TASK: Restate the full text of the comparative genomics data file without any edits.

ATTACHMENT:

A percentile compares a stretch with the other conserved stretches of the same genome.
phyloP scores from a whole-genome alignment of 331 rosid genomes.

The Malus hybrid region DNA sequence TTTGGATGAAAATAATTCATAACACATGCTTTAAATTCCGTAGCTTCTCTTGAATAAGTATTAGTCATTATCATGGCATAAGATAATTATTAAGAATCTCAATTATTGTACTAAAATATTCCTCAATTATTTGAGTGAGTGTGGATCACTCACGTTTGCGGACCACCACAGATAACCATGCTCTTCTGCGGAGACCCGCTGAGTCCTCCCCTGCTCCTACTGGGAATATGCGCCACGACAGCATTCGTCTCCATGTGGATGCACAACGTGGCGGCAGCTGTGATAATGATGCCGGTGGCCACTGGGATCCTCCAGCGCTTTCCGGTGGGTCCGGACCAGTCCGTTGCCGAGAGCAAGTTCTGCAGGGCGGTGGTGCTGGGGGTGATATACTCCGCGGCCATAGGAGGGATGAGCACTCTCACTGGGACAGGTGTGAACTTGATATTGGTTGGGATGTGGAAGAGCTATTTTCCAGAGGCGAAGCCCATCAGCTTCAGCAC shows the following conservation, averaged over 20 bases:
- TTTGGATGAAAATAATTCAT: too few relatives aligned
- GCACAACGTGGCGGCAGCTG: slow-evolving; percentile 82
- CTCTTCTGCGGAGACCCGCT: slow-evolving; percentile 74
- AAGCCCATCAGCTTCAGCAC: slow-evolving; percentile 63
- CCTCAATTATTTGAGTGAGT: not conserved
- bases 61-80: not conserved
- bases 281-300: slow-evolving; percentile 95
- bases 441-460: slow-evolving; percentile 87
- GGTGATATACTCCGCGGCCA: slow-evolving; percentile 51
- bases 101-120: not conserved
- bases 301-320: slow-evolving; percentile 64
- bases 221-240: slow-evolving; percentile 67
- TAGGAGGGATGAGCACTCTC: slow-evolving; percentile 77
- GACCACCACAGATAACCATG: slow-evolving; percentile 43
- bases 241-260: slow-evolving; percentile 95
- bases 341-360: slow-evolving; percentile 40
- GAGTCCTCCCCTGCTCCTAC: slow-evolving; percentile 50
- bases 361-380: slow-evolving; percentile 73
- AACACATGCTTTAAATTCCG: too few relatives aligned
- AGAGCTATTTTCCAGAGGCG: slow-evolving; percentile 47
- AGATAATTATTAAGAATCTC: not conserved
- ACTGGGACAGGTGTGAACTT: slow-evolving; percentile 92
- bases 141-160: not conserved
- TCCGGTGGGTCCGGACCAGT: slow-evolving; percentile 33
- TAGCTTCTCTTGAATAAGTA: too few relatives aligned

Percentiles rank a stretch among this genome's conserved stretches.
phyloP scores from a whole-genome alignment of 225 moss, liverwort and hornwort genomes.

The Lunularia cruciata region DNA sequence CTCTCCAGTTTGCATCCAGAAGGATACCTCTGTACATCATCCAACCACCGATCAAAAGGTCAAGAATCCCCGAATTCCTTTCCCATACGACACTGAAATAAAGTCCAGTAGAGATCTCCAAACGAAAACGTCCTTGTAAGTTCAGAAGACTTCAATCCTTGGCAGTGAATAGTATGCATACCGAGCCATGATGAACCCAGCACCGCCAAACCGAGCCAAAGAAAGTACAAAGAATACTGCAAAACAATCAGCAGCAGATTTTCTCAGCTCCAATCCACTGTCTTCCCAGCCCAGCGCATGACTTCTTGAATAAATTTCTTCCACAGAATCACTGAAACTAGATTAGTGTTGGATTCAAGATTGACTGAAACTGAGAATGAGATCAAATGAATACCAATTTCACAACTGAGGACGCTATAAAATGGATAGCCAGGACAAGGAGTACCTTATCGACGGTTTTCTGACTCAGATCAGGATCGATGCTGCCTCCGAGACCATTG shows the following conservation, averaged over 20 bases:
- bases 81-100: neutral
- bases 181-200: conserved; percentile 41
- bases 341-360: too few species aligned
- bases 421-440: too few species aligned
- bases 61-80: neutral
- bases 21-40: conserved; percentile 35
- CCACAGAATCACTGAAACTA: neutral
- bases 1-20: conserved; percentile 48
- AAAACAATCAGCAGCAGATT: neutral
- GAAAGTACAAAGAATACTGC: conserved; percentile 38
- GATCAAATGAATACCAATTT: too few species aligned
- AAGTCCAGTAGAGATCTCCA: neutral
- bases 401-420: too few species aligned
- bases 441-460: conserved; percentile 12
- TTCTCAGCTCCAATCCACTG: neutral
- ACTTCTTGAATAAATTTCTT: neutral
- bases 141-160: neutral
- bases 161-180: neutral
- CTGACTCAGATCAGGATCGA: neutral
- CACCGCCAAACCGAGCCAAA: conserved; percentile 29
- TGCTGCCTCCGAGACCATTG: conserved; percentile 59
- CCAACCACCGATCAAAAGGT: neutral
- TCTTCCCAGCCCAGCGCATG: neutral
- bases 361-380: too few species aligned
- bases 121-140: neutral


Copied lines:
A percentile compares a stretch with the other conserved stretches of the same genome.
phyloP scores from a whole-genome alignment of 331 rosid genomes.

The Malus hybrid region DNA sequence TTTGGATGAAAATAATTCATAACACATGCTTTAAATTCCGTAGCTTCTCTTGAATAAGTATTAGTCATTATCATGGCATAAGATAATTATTAAGAATCTCAATTATTGTACTAAAATATTCCTCAATTATTTGAGTGAGTGTGGATCACTCACGTTTGCGGACCACCACAGATAACCATGCTCTTCTGCGGAGACCCGCTGAGTCCTCCCCTGCTCCTACTGGGAATATGCGCCACGACAGCATTCGTCTCCATGTGGATGCACAACGTGGCGGCAGCTGTGATAATGATGCCGGTGGCCACTGGGATCCTCCAGCGCTTTCCGGTGGGTCCGGACCAGTCCGTTGCCGAGAGCAAGTTCTGCAGGGCGGTGGTGCTGGGGGTGATATACTCCGCGGCCATAGGAGGGATGAGCACTCTCACTGGGACAGGTGTGAACTTGATATTGGTTGGGATGTGGAAGAGCTATTTTCCAGAGGCGAAGCCCATCAGCTTCAGCAC shows the following conservation, averaged over 20 bases:
- TTTGGATGAAAATAATTCAT: too few relatives aligned
- GCACAACGTGGCGGCAGCTG: slow-evolving; percentile 82
- CTCTTCTGCGGAGACCCGCT: slow-evolving; percentile 74
- AAGCCCATCAGCTTCAGCAC: slow-evolving; percentile 63
- CCTCAATTATTTGAGTGAGT: not conserved
- bases 61-80: not conserved
- bases 281-300: slow-evolving; percentile 95
- bases 441-460: slow-evolving; percentile 87
- GGTGATATACTCCGCGGCCA: slow-evolving; percentile 51
- bases 101-120: not conserved
- bases 301-320: slow-evolving; percentile 64
- bases 221-240: slow-evolving; percentile 67
- TAGGAGGGATGAGCACTCTC: slow-evolving; percentile 77
- GACCACCACAGATAACCATG: slow-evolving; percentile 43
- bases 241-260: slow-evolving; percentile 95
- bases 341-360: slow-evolving; percentile 40
- GAGTCCTCCCCTGCTCCTAC: slow-evolving; percentile 50
- bases 361-380: slow-evolving; percentile 73
- AACACATGCTTTAAATTCCG: too few relatives aligned
- AGAGCTATTTTCCAGAGGCG: slow-evolving; percentile 47
- AGATAATTATTAAGAATCTC: not conserved
- ACTGGGACAGGTGTGAACTT: slow-evolving; percentile 92
- bases 141-160: not conserved
- TCCGGTGGGTCCGGACCAGT: slow-evolving; percentile 33
- TAGCTTCTCTTGAATAAGTA: too few relatives aligned

Percentiles rank a stretch among this genome's conserved stretches.
phyloP scores from a whole-genome alignment of 225 moss, liverwort and hornwort genomes.

The Lunularia cruciata region DNA sequence CTCTCCAGTTTGCATCCAGAAGGATACCTCTGTACATCATCCAACCACCGATCAAAAGGTCAAGAATCCCCGAATTCCTTTCCCATACGACACTGAAATAAAGTCCAGTAGAGATCTCCAAACGAAAACGTCCTTGTAAGTTCAGAAGACTTCAATCCTTGGCAGTGAATAGTATGCATACCGAGCCATGATGAACCCAGCACCGCCAAACCGAGCCAAAGAAAGTACAAAGAATACTGCAAAACAATCAGCAGCAGATTTTCTCAGCTCCAATCCACTGTCTTCCCAGCCCAGCGCATGACTTCTTGAATAAATTTCTTCCACAGAATCACTGAAACTAGATTAGTGTTGGATTCAAGATTGACTGAAACTGAGAATGAGATCAAATGAATACCAATTTCACAACTGAGGACGCTATAAAATGGATAGCCAGGACAAGGAGTACCTTATCGACGGTTTTCTGACTCAGATCAGGATCGATGCTGCCTCCGAGACCATTG shows the following conservation, averaged over 20 bases:
- bases 81-100: neutral
- bases 181-200: conserved; percentile 41
- bases 341-360: too few species aligned
- bases 421-440: too few species aligned
- bases 61-80: neutral
- bases 21-40: conserved; percentile 35
- CCACAGAATCACTGAAACTA: neutral
- bases 1-20: conserved; percentile 48
- AAAACAATCAGCAGCAGATT: neutral
- GAAAGTACAAAGAATACTGC: conserved; percentile 38
- GATCAAATGAATACCAATTT: too few species aligned
- AAGTCCAGTAGAGATCTCCA: neutral
- bases 401-420: too few species aligned
- bases 441-460: conserved; percentile 12
- TTCTCAGCTCCAATCCACTG: neutral
- ACTTCTTGAATAAATTTCTT: neutral
- bases 141-160: neutral
- bases 161-180: neutral
- CTGACTCAGATCAGGATCGA: neutral
- CACCGCCAAACCGAGCCAAA: conserved; percentile 29
- TGCTGCCTCCGAGACCATTG: conserved; percentile 59
- CCAACCACCGATCAAAAGGT: neutral
- TCTTCCCAGCCCAGCGCATG: neutral
- bases 361-380: too few species aligned
- bases 121-140: neutral